To preserve authenticity, since we are talking about a piece of history here, I chose to put the modern replacements inside the original cans that held the original huge paper capacitors. I removed the filter unit from the SPU chassis and by heating it in the oven I was able to remove the internal caps and replace them with new ones. Then I sealed the whole thing back up with wax and remounted it.
Believe me, that sounds a lot easier than it was! The SPU was ready to go.
At this point I contracted a friend to make us a cabinet. Using the basic RCA style as a guide we created a beautifull solid oak cabinet. We did not try to copy the RCA exactly, we went for our own version. It cost less that way. The best estimate I could get for a replica was $700. Perhaps when Bret learns to actually play his RCA he will invest in a replica cabinet but for now the one we made is really gorgeous!
Next I recapped the main chassis and in testing the components I found another bad resistor. It was part of a multi section voltage dividing resistor centrally located in the chassis. It was the last section which is 10,000 ohms. Since it was part of a large multi-section unit, I could not remove it, and so I piggy-backed a 10k resistor onto the terminals.
Re-capping the main chassis was quite an undertaking and I am not sure I recommend it in hindsight. I might wait to see how the instrument plays first if I get the chance to do another RCA. I am currently working on setting that up!
The tuning capacitors were frozen so I removed them and repaired them. I had to re-set the rivets holding the phenolic insulators to the frames and tighten the nuts that held the stators to the insulators because the plates were shorting together due to wobble. I oiled and remounted them.
There was a modern interstage audio transformer that was added to replace the one which couples the detector/modulator to the first audio stage. I found nothing wrong with the original transformer and so I removed this added one. The “supposed bad” transformer is in the plate circuit which is supplied by the plate resistor I found defective. I would assume that there was a short, likely a tube, and when the plate resistor burned open the transformer was thought to be burned open. Perhaps the person doing the work didn’t test the resistor.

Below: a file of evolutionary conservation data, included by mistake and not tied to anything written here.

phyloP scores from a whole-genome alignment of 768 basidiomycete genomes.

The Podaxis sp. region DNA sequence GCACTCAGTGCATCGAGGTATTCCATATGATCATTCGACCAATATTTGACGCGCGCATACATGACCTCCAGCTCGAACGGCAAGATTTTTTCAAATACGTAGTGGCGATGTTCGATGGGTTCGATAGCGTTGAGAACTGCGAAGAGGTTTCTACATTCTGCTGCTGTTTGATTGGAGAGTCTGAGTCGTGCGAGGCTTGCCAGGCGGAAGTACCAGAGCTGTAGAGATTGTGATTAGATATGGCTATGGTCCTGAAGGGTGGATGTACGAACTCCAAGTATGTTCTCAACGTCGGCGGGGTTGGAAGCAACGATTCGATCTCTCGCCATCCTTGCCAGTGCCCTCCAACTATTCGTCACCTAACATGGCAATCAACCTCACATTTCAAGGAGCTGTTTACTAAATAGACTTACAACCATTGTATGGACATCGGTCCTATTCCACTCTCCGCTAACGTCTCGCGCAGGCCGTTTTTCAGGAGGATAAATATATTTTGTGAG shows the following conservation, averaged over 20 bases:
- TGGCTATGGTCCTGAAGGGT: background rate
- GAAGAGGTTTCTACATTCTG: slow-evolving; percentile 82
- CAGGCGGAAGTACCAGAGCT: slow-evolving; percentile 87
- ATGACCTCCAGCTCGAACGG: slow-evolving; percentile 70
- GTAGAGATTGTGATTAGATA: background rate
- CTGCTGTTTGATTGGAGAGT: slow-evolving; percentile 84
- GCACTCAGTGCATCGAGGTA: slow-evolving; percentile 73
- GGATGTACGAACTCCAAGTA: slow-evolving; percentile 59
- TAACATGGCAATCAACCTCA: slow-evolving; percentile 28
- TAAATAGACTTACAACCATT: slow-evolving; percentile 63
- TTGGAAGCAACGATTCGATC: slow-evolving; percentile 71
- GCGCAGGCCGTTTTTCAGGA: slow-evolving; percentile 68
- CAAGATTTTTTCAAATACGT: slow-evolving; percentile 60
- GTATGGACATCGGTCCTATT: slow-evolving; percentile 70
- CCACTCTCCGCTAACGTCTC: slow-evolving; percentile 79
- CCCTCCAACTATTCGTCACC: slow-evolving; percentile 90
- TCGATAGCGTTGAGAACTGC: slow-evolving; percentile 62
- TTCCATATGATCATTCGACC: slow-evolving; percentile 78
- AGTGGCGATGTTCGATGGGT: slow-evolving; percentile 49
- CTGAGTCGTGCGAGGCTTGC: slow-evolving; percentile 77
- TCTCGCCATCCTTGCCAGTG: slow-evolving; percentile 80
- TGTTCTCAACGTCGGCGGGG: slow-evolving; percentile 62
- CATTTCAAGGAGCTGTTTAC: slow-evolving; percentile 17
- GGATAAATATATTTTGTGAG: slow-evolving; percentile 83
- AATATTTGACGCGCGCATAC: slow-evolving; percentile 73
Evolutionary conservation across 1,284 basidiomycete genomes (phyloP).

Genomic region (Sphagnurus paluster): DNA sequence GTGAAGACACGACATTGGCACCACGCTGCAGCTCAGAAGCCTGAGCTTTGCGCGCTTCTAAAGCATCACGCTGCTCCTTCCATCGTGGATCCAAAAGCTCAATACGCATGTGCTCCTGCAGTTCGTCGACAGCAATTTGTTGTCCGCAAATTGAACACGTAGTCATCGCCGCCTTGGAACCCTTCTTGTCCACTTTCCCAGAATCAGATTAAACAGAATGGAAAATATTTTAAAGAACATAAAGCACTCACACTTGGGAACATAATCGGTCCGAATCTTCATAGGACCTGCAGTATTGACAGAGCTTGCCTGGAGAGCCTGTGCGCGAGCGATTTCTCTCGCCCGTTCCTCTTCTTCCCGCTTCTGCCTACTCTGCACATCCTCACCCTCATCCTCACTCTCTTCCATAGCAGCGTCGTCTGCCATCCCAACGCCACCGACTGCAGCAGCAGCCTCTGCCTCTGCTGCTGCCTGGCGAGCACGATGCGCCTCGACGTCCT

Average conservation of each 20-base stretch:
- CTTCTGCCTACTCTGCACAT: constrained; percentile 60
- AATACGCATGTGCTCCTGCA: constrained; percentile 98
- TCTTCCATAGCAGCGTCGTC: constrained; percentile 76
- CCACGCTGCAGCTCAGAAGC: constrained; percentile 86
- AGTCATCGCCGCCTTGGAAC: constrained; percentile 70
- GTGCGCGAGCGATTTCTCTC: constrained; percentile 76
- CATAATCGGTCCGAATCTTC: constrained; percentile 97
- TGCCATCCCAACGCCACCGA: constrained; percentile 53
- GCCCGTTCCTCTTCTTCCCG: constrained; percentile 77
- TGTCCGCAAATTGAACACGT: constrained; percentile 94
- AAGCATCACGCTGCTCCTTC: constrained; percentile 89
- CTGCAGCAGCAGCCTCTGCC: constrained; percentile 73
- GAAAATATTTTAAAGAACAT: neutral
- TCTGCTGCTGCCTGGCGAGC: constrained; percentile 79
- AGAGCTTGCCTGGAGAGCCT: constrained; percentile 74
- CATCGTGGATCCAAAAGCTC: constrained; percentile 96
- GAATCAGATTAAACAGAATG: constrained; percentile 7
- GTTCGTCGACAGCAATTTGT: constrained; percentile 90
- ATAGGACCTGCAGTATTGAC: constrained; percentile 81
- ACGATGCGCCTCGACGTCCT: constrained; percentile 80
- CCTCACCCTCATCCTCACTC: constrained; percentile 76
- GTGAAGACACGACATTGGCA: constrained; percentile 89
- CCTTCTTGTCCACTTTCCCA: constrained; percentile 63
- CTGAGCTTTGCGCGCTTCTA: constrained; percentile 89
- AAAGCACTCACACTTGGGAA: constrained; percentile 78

I was now ready to apply power to the main chassis and see if she made any sound. We bought a speaker transformer and the tubes and Bret had them shipped to me.
I wired up the transformer to the terminals on back of the SPU. I had to replace the original terminals because someone had soldered to them and they were unuseable.
I hooked up a small speaker and with the chassis and coils prawled out on my workbench and some stiff wire attached to the coil terminals for temporary antennas I put power to her for the first time in possibly seventy years.
With a loud screech Maunette came to life. I could see the control tube glowing and dimming as my hand approached the volume coil so I knew that it was working and only trimming the oscillator would be necessary to get correct response. The range was not playable but I did not expect it to be, Padding would definitely be needed. My newly wound pitch coil and new antenna would surely have a different resonance than the old arraingement.
The first cabinet My friend made came out wrong. The opening for accessing the front panel controls was too big and not positioned correctly. We also needed more room under the shelf for the SPU chassis. The cabinet was assembled with biscuits and glue and so there was no way we could just knock out the front panel and make a new one. I felt real bad for my friend, wasting all that material and time, but perhaps I will use it to build a custom theremin designed to fit it. If I sell it I will at least reimburse him for the materials. He made a second, slightly larger cabinet and this time I left the positioning of the shelf and cutting the control opening to myself. I painstakeingly measured, fit and ligned up everything then by putting ink on the tips of the tuning controls I pushed the chassis forward and let the control shafts mark thier own centers. I used those marks to cut holes with a hole saw and then a jigsaw to join those holes into a nice neat oblique. I filed, sanded, and sweated untill the hole was smooth and neat. Then I cut the hand hold and wire pass-thru holes in the shelf. With similar sweat I finished those holes as well. Solid oak is quite hard. I drilled the holes for the antennas and power and play/off switches. Then the cabinet went back to the builder for finishing.